Why was clemency trending last week?


[adv. rath -er, rah-th er; interj. rath -ur, rah-th ur] /adv. ˈræð ər, ˈrɑ ðər; interj. ˈræðˈɜr, ˈrɑˈðɜr/
in a measure; to a certain extent; somewhat:
rather good.
in some degree:
I rather thought you would regret it.
more properly or justly; with better reason:
The contrary is rather to be supposed.
sooner; more readily or willingly:
to die rather than yield.
more properly or correctly speaking; more truly:
He is a painter or, rather, a watercolorist.
on the contrary:
It's not generosity, rather self-interest.
rather than, instead of: Tutoring is provided by older students rather than teachers.
Rather than complain, you should try to make changes.
Chiefly British. emphatically yes; assuredly; without doubt:
Is the book worth reading?Rather!
had / would rather, to prefer that or to:
I had much rather we not stay. We would rather go for dinner after the show.
Origin of rather
before 900; Middle English; Old English hrathor, comparative of hræth quick, rathe


[reyth] /reɪð/
Archaic. growing, blooming, or ripening early in the year or season.
Also, rath
[rath] /ræθ/ (Show IPA)
before 900; Middle English; Old English hræth, hræd quick, active; cognate with Dutch rad, Old Norse hrathr
Related forms
rathely, adverb
ratheness, noun Unabridged
Based on the Random House Dictionary, © Random House, Inc. 2015.
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Examples from the web for rather
  • The new cabinet is now expected to consist mainly of technical experts rather than politicians.
  • However, many of my friends have found rather high-paying positions at market-research firms.
  • Politicians should concentrate on maximising the mental health of their voters, rather than the size of their pay cheques.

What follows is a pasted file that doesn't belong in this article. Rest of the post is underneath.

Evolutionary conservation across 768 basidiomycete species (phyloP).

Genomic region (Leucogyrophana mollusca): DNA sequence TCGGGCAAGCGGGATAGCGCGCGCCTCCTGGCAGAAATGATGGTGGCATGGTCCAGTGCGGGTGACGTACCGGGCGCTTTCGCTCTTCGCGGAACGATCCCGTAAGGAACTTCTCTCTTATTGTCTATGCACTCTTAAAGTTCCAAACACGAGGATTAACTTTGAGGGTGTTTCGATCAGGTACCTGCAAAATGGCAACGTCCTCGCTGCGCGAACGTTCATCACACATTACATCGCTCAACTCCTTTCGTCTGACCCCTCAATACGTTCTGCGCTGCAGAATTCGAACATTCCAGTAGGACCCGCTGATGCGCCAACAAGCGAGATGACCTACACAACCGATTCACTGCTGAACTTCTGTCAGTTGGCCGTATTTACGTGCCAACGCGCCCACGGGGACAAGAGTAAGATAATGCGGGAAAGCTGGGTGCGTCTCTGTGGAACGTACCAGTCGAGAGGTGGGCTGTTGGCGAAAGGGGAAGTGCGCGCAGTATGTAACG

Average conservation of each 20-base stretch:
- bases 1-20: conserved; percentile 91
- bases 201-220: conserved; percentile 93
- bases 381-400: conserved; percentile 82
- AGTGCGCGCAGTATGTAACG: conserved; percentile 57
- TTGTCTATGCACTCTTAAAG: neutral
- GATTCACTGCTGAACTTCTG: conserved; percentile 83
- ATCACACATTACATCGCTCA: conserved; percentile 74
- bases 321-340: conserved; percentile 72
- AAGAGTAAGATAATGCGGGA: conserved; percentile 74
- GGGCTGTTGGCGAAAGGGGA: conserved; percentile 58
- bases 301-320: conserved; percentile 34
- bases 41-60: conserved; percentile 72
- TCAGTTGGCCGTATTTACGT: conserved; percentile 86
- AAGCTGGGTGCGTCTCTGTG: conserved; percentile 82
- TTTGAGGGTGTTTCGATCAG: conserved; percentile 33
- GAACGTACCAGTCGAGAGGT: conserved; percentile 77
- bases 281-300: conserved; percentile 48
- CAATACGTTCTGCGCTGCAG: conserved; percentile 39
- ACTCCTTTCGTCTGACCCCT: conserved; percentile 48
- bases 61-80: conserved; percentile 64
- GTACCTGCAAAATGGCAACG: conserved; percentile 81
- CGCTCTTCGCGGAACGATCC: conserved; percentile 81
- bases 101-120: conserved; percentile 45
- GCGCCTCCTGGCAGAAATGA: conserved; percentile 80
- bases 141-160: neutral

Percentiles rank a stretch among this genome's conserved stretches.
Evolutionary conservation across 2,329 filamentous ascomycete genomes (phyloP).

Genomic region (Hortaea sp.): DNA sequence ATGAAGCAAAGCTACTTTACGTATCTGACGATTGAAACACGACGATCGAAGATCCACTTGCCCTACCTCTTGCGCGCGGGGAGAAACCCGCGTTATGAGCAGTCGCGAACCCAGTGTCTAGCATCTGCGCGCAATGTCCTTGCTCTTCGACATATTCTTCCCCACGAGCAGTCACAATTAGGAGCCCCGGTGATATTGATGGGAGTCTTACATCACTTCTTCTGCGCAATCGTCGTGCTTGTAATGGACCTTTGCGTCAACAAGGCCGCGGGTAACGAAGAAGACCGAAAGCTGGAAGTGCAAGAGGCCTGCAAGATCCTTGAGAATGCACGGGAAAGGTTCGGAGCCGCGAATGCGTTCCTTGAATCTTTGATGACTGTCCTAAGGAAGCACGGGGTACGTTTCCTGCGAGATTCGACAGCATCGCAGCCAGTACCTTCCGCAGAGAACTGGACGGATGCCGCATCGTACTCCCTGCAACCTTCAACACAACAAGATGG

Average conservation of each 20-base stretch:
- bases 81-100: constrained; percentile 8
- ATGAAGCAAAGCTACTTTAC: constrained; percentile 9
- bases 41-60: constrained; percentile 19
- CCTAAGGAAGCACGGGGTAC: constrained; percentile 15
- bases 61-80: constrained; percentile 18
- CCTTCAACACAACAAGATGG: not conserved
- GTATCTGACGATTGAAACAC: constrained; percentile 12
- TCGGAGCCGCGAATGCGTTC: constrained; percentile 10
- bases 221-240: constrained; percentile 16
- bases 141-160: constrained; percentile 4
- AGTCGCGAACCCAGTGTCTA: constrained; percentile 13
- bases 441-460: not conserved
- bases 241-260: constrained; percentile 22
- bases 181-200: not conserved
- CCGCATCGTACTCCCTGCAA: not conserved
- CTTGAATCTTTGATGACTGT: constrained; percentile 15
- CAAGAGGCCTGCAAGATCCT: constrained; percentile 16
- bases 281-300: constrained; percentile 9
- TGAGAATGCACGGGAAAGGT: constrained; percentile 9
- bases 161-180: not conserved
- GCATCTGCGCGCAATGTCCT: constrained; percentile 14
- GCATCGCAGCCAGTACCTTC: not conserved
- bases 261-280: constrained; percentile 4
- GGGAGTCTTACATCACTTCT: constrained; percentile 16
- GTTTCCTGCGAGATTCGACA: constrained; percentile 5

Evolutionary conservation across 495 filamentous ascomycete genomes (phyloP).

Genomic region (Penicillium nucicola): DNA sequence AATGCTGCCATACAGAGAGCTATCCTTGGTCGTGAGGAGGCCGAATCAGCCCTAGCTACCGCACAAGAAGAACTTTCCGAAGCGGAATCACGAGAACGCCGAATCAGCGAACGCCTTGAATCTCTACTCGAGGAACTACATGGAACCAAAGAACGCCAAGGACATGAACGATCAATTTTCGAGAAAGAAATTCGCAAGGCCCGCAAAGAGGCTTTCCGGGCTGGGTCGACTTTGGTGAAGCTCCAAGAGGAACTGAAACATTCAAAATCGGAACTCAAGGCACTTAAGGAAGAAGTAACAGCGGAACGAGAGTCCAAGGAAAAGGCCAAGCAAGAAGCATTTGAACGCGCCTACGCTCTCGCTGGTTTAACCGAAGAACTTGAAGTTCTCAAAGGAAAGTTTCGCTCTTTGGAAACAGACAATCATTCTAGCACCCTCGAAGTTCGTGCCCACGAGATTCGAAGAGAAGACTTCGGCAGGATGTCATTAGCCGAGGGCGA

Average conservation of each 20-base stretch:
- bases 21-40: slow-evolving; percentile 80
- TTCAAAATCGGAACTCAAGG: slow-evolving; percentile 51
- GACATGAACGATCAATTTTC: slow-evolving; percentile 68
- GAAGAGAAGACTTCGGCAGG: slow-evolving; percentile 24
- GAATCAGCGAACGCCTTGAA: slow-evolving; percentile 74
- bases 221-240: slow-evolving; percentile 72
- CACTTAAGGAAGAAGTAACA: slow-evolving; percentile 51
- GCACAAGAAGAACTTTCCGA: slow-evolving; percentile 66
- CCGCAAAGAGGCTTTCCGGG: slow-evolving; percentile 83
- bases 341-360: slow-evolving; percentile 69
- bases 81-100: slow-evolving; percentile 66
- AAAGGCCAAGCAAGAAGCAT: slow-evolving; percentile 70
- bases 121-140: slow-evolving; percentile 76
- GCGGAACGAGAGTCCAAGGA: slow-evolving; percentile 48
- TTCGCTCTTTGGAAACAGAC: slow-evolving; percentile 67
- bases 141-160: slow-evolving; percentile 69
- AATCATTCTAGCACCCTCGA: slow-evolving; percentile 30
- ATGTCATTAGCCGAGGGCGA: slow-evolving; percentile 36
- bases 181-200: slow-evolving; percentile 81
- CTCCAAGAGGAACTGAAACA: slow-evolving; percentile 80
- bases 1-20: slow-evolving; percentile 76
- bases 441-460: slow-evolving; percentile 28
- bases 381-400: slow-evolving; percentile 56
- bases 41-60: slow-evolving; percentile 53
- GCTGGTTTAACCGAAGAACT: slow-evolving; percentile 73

• Yet teens gravitate toward peers for another, more powerful reason: to invest in the future rather than the past.
  • We nuke prepared dishes rather than growing our own food and machine-wash ready-made clothes rather than sewing and scrubbing.
  • He acted as if he were someone running the meeting, they said, rather than as an invited guest.
  • They often hold multiple positions at the same time, and their job transitions are dovetailed rather than clear changes.
  • They also found that the fault must have ruptured all at once, rather than in smaller segments.
  • They wanted their employees to enter the amounts in the machine, rather than doing totals in their heads.
  • Some kinds of corn are grown for the beauty of their shelled ears rather than for eating.
British Dictionary definitions for rather


adverb (in senses 1-4, not used with a negative)
relatively or fairly; somewhat: it's rather dull
to a significant or noticeable extent; quite: she's rather pretty
to a limited extent or degree: I rather thought that was the case
with better or more just cause: this text is rather to be deleted than rewritten
more readily or willingly; sooner: I would rather not see you tomorrow
sentence connector
on the contrary: it's not cold. Rather, it's very hot indeed
sentence substitute (ˈrɑːˈðɜː)
an expression of strong affirmation, often in answer to a question: Is it worth seeing? Rather!
Usage note
Both would and had are used with rather in sentences such as I would rather (or had rather) go to the film than to the play. Had rather is less common and is now widely regarded as slightly old-fashioned
Word Origin
Old English hrathor comparative of hræthready, quick; related to Old Norse hrathr


adjective (archaic or literary)
blossoming or ripening early in the season
eager or prompt
Word Origin
Old English hrathe; related to Old High German hrado, Old Norse hrathr
Collins English Dictionary - Complete & Unabridged 2012 Digital Edition
© William Collins Sons & Co. Ltd. 1979, 1986 © HarperCollins
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Word Origin and History for rather

Old English hraþor "more quickly, earlier, sooner," also "more readily," comparative of hraþe, hræþe "quickly, hastily, promptly, readily, immediately," which is related to hræð "quick, nimble, prompt, ready," from Proto-Germanic *khratha- (cf. Old Norse hraðr, Old High German hrad), from PIE *kret- "to shake." The base form rathe was obsolete by 18c. except in poetry (Tennyson); superlative rathest fell from use by 17c. Meaning "more willingly" is recorded from c.1300; sense of "more truly" is attested from late 14c.

The rather lambes bene starved with cold
[Spenser, "The Shepheardes Calender" (Februarie), 1579]

Online Etymology Dictionary, © 2010 Douglas Harper
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Idioms and Phrases with rather


see: had rather
The American Heritage® Idioms Dictionary
Copyright © 2002, 2001, 1995 by Houghton Mifflin Company. Published by Houghton Mifflin Company.
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